Which is the same thing with creativity. Creativity is not an add-on. If it has not existed in the thought process, very unlikely that it will exist at the end when someone who has no clue about your thought process is asked to make it creative. If you do this, the very least you can do is to let your creative salt adder ask questions. If not, well, be happy with your insipid product and get on with it. If you think that creativity belongs to the artist types - those who will come in and that dash of creativity to your project that will suddenly make it a work of art - then all the best to you.

And if that is what you do, most likely, that creativity would be a distraction. As Edward Tufte says, most likely, that creativity is being used to construct decorations - and not decorate your construction. The difference need not be explained, but if  you dont 'get' it, you are probably doing the above - getting someone to garnish your insipid dish with creative onions.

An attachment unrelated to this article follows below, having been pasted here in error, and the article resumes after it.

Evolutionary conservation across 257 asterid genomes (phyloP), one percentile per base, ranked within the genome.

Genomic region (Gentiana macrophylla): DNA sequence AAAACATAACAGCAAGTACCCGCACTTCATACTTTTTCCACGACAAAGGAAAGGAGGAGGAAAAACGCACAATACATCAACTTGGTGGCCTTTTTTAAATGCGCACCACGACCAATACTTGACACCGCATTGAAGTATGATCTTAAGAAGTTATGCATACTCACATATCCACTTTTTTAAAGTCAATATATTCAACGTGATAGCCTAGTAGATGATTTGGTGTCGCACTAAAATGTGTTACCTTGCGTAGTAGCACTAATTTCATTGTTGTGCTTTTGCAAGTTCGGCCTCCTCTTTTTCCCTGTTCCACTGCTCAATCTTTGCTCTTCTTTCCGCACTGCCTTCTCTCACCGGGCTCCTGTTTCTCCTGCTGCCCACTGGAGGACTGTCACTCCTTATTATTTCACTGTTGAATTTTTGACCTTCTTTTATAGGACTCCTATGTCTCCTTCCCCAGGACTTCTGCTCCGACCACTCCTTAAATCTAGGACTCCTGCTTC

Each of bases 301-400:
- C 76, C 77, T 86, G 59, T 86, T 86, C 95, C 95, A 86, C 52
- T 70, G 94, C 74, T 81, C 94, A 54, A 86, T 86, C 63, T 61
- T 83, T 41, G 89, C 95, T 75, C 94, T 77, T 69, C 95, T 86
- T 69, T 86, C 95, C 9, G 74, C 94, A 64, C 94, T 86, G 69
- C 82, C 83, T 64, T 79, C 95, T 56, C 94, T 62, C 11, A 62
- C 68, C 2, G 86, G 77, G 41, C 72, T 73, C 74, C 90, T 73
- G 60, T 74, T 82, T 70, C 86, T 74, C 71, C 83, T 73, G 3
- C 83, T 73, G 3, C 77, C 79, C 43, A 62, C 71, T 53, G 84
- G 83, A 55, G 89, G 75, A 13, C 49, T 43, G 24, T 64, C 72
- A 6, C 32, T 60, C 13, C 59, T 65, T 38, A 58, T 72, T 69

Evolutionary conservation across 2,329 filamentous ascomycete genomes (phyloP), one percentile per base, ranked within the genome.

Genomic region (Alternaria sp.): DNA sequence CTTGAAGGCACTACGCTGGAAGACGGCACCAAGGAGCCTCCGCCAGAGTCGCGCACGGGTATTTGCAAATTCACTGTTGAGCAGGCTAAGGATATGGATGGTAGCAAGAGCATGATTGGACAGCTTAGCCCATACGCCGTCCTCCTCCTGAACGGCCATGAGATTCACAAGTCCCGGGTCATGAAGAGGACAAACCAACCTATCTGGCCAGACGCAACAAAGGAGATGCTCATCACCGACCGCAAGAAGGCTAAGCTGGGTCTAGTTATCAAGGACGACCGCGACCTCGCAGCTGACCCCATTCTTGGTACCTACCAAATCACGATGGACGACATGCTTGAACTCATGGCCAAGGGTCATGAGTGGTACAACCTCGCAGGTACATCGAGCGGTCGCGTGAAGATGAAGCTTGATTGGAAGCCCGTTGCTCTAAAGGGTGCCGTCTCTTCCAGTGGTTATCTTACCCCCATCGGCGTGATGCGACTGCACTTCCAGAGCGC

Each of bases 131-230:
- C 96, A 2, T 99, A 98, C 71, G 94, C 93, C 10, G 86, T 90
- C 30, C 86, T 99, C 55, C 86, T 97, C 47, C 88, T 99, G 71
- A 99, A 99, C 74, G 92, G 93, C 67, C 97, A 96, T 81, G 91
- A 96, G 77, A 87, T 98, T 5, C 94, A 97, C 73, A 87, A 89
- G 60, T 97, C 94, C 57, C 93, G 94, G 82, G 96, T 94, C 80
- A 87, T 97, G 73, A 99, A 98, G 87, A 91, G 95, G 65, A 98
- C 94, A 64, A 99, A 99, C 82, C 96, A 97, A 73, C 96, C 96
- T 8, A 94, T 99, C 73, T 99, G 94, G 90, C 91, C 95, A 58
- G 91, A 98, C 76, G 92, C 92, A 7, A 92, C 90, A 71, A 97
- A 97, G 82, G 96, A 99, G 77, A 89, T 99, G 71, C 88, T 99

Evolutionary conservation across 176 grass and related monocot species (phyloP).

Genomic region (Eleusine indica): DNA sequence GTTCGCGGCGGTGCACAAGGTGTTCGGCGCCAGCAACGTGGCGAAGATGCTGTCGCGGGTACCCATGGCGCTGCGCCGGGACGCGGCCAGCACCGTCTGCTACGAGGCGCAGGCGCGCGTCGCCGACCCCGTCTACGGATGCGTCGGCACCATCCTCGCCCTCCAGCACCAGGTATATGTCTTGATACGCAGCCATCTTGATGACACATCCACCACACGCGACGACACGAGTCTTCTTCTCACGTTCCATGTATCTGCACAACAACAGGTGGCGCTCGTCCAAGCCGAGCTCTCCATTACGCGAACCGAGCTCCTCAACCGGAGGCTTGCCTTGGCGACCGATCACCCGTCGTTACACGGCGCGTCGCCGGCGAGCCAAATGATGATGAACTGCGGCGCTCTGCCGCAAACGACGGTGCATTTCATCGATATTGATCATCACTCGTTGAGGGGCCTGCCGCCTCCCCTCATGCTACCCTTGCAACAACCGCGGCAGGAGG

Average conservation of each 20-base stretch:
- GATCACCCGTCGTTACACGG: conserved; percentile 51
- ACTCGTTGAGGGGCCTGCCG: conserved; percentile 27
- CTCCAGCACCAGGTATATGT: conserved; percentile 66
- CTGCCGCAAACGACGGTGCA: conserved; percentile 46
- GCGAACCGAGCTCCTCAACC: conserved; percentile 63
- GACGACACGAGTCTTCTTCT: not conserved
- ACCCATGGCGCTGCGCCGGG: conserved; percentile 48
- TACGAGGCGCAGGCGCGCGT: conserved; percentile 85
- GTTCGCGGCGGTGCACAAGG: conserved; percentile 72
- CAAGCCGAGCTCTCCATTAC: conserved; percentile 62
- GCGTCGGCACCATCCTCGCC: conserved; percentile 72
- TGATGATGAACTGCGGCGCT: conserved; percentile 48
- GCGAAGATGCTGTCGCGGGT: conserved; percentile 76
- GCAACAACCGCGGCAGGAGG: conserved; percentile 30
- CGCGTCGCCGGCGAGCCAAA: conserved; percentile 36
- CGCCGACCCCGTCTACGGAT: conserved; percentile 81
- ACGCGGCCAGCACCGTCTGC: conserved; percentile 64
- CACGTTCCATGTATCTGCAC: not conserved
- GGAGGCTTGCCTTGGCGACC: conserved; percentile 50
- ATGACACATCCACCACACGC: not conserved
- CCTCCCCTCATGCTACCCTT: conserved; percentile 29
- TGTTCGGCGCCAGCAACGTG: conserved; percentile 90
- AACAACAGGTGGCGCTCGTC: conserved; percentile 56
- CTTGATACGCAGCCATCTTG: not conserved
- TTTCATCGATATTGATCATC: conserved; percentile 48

Creativity is all about the process. It is about re-imagining the thing that you are putting together - or imagining in the first place. It is about questioning, at every stage, if there is a better way to do it - better for your customers and usually better for yourself - not just the latter. It is also opening up to a different world view - among other things.

Think about it the next time you want 'creativity to taste'